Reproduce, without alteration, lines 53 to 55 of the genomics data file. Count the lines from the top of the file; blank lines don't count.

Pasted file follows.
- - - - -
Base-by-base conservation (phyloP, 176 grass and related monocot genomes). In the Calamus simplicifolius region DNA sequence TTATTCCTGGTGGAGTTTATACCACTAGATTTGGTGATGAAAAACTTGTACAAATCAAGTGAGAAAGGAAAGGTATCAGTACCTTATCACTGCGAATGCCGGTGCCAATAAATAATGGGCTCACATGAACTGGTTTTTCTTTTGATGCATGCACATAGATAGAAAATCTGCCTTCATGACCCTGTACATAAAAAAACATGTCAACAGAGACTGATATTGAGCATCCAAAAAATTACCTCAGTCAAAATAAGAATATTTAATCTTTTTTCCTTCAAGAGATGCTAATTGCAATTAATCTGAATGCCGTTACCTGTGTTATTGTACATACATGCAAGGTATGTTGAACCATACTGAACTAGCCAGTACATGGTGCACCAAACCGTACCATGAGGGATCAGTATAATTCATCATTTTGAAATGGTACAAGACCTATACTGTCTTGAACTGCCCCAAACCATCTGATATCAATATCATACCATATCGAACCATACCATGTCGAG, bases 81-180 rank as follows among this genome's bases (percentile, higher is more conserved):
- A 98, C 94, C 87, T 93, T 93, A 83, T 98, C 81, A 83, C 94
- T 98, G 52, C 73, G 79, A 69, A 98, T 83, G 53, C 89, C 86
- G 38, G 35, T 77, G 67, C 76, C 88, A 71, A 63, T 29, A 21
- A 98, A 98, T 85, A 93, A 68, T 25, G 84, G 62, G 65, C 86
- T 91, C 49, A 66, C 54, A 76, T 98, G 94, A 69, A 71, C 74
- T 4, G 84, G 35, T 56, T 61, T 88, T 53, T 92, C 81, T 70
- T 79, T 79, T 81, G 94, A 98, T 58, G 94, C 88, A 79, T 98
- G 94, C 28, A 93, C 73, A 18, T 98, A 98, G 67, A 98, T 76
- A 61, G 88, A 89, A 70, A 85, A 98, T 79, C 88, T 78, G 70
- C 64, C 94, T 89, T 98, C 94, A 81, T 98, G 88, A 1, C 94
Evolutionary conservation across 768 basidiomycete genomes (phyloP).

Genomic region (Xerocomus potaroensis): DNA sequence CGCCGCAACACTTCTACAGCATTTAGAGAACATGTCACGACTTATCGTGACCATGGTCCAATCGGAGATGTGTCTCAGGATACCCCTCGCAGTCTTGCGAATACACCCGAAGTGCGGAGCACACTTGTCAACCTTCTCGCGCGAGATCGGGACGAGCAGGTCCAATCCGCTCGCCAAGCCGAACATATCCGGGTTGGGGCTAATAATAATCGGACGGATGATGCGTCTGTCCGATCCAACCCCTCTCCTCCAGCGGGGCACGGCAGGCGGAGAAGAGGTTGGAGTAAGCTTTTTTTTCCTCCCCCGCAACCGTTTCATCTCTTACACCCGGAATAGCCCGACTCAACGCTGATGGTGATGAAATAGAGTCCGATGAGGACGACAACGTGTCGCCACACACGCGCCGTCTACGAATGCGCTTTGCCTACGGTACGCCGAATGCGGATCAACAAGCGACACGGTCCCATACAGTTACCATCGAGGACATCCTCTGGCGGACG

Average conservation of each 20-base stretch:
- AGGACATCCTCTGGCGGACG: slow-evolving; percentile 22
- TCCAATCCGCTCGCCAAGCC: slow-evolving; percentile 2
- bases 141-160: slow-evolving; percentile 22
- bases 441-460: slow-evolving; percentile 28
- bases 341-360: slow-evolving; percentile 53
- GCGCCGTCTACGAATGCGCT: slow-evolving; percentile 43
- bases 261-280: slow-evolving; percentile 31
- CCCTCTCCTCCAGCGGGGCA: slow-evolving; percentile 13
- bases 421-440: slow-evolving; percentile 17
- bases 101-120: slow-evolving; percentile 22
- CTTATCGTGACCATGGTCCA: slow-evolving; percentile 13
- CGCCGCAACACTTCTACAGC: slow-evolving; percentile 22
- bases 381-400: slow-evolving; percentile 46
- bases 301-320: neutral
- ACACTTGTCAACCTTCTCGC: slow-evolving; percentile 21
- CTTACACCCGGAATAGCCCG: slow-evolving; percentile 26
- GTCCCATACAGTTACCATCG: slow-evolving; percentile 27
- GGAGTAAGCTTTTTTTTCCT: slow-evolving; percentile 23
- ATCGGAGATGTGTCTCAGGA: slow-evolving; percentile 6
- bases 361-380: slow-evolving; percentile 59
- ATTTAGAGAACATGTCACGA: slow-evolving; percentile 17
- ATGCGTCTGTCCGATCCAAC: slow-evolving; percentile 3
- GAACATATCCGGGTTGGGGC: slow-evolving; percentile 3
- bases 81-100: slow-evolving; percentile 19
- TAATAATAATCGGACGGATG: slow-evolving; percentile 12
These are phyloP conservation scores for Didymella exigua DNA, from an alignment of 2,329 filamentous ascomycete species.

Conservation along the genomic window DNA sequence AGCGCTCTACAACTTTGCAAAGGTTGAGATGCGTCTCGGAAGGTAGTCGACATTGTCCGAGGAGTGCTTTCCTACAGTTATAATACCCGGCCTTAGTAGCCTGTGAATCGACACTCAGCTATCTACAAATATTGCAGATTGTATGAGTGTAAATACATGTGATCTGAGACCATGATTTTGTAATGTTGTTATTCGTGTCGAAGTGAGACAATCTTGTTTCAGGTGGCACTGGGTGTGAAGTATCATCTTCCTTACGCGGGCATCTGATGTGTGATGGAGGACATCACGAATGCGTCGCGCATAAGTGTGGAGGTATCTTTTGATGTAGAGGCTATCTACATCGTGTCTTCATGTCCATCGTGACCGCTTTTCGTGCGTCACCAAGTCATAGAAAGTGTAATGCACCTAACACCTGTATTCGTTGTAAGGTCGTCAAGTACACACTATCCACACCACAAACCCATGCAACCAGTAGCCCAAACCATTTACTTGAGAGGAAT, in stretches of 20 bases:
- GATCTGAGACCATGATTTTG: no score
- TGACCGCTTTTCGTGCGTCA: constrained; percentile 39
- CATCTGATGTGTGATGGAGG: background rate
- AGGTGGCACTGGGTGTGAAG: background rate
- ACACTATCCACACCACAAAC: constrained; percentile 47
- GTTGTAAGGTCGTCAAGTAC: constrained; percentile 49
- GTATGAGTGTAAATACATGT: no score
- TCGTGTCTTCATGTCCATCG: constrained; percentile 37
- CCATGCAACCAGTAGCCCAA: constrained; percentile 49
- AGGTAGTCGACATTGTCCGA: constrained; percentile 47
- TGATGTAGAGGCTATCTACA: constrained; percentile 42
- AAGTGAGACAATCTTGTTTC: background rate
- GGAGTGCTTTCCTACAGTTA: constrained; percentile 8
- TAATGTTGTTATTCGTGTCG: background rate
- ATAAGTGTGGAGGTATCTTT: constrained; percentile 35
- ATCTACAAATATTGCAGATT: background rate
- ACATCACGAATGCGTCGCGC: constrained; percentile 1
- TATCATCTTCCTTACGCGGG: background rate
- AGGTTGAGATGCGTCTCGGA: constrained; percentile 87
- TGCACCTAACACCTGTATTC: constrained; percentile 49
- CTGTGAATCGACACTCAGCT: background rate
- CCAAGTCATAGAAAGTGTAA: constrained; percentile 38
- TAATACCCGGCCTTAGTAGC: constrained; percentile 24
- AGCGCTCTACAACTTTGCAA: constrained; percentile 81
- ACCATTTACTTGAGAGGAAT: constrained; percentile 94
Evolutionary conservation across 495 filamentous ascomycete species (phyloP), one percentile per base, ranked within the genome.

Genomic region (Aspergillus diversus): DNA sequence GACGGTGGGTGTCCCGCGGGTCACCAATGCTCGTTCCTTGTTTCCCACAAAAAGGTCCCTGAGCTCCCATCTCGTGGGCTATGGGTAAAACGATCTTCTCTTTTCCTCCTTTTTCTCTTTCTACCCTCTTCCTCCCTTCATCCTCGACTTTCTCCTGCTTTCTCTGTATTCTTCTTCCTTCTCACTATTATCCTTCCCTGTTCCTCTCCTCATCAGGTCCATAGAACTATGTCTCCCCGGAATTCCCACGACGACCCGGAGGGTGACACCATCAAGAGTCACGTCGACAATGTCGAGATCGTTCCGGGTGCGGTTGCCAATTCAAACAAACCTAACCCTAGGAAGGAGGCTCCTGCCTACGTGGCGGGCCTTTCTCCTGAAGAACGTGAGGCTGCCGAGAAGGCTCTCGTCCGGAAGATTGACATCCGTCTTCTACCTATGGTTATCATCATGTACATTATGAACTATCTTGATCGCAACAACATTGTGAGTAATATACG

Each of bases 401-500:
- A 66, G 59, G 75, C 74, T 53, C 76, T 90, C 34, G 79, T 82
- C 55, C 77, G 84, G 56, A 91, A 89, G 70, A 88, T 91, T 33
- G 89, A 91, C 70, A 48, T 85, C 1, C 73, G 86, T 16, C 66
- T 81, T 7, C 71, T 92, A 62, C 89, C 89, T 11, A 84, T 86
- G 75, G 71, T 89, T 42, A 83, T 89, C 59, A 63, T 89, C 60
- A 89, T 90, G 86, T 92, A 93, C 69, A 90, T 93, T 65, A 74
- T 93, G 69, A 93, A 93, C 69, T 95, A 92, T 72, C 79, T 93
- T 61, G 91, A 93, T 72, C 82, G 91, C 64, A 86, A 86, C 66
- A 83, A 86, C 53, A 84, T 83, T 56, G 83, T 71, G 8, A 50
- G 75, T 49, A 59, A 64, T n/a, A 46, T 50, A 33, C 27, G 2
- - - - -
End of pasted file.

- AAGTGAGACAATCTTGTTTC: background rate
- GGAGTGCTTTCCTACAGTTA: constrained; percentile 8
- TAATGTTGTTATTCGTGTCG: background rate